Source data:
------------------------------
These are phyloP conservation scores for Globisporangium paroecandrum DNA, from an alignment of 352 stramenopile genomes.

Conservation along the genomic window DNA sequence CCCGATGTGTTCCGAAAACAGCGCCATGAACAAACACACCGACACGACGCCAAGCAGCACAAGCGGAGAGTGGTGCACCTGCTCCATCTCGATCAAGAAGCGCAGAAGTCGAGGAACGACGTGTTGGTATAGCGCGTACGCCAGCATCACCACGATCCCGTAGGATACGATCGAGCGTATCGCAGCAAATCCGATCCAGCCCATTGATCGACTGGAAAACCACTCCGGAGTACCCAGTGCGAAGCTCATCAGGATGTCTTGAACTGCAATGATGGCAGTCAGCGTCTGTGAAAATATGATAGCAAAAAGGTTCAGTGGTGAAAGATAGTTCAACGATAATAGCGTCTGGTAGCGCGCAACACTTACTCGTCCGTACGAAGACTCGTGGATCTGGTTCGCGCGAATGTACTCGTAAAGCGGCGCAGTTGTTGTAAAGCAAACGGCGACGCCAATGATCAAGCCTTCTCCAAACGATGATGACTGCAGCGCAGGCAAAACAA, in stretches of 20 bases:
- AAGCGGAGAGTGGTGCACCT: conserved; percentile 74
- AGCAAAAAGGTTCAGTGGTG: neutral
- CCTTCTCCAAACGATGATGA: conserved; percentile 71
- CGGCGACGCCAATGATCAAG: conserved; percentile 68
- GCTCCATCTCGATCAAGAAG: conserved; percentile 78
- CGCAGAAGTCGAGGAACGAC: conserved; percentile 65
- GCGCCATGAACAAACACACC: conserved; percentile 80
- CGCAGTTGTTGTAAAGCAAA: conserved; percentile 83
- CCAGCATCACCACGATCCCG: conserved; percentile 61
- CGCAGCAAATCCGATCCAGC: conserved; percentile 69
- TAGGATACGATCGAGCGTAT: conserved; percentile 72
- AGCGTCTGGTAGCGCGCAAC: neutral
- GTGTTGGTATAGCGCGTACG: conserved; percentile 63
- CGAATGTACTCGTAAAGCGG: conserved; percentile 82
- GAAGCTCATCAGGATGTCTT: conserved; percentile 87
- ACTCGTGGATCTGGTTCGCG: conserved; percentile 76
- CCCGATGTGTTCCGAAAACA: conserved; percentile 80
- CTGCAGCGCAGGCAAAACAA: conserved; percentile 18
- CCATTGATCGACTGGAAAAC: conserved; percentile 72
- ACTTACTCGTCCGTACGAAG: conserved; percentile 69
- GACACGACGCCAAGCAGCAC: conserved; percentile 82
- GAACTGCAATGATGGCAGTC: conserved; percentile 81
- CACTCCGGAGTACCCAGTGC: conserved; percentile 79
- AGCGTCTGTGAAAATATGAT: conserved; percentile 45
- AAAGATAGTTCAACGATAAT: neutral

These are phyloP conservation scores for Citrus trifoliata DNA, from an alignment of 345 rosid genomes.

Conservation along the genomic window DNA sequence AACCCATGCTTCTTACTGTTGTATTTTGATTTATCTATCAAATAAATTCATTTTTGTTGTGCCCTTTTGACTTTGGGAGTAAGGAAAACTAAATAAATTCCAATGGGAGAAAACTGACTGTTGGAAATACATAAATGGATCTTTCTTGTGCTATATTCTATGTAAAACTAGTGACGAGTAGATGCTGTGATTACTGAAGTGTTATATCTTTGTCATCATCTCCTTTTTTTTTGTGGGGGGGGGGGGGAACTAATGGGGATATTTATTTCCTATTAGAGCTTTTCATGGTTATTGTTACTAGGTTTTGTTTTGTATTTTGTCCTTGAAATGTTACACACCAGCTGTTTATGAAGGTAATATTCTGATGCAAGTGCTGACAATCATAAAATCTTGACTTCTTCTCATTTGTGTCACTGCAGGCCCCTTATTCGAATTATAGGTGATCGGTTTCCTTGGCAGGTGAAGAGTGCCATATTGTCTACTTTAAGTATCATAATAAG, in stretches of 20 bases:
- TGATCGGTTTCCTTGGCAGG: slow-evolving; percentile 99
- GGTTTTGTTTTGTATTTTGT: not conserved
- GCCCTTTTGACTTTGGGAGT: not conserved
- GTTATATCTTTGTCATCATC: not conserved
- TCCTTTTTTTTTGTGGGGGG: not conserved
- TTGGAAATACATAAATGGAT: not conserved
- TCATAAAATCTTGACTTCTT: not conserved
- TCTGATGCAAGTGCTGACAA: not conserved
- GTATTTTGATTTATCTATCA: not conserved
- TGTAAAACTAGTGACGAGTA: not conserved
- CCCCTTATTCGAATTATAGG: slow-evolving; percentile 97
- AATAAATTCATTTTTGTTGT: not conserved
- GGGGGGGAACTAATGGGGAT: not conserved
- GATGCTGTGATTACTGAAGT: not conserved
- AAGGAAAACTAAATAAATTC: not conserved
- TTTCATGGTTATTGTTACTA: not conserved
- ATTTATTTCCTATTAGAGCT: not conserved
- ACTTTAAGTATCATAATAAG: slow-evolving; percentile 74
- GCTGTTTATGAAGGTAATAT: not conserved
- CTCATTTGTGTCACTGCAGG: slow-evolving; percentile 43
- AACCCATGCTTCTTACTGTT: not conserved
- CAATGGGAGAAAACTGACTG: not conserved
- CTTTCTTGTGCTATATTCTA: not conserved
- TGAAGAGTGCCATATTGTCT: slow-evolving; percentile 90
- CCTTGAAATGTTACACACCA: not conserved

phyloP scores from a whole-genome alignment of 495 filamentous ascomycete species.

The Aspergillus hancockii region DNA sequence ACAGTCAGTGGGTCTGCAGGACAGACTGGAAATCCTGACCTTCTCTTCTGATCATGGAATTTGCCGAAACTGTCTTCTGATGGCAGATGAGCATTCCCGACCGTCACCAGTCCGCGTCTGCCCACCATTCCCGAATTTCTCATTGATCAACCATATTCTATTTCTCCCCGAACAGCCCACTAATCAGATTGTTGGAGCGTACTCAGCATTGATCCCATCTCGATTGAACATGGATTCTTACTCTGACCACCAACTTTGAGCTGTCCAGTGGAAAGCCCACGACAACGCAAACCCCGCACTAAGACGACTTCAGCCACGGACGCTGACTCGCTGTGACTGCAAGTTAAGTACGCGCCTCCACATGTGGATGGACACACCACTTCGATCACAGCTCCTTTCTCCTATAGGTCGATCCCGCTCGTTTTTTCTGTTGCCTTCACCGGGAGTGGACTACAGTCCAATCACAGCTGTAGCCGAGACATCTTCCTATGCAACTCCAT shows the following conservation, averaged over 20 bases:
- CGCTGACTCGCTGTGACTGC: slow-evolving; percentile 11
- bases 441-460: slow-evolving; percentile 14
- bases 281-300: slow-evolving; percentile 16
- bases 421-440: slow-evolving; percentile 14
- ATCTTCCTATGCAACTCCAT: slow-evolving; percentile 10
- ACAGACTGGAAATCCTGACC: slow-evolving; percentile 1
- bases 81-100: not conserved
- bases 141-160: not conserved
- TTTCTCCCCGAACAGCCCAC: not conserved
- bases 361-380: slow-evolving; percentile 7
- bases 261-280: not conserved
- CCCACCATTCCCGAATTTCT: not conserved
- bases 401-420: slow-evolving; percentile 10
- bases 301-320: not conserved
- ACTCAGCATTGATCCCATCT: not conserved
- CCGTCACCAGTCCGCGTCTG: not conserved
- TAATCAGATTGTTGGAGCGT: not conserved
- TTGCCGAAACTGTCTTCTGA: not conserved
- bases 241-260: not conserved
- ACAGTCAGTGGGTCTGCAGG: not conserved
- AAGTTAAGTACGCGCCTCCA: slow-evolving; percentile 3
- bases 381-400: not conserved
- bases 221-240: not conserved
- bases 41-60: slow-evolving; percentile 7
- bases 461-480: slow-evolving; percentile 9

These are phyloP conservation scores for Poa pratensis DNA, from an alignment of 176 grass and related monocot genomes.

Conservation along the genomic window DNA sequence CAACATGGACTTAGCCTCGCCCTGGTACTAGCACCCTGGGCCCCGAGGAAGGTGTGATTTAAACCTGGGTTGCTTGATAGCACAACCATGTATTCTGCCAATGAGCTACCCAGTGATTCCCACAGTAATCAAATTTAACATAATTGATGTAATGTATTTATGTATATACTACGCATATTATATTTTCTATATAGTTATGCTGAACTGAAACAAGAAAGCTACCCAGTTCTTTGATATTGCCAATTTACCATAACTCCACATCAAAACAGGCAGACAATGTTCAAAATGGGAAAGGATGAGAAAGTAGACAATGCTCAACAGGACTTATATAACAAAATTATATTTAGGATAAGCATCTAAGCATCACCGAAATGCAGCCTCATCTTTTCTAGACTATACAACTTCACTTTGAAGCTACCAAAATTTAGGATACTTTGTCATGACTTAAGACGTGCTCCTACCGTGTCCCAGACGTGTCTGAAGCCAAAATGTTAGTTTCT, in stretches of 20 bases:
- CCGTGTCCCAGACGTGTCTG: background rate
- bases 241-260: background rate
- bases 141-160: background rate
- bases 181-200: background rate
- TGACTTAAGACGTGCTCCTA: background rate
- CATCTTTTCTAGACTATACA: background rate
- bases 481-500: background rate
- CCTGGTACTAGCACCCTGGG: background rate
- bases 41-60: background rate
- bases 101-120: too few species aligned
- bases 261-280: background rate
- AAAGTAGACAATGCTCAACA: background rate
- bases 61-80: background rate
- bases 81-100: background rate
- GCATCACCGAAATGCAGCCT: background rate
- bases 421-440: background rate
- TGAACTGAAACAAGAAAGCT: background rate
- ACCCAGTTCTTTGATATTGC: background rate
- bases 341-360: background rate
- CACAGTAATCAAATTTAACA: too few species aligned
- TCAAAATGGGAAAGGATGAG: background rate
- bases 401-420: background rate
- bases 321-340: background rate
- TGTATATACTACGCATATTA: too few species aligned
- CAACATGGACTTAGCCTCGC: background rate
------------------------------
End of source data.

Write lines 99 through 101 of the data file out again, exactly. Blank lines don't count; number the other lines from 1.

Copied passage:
- bases 421-440: background rate
- TGAACTGAAACAAGAAAGCT: background rate
- ACCCAGTTCTTTGATATTGC: background rate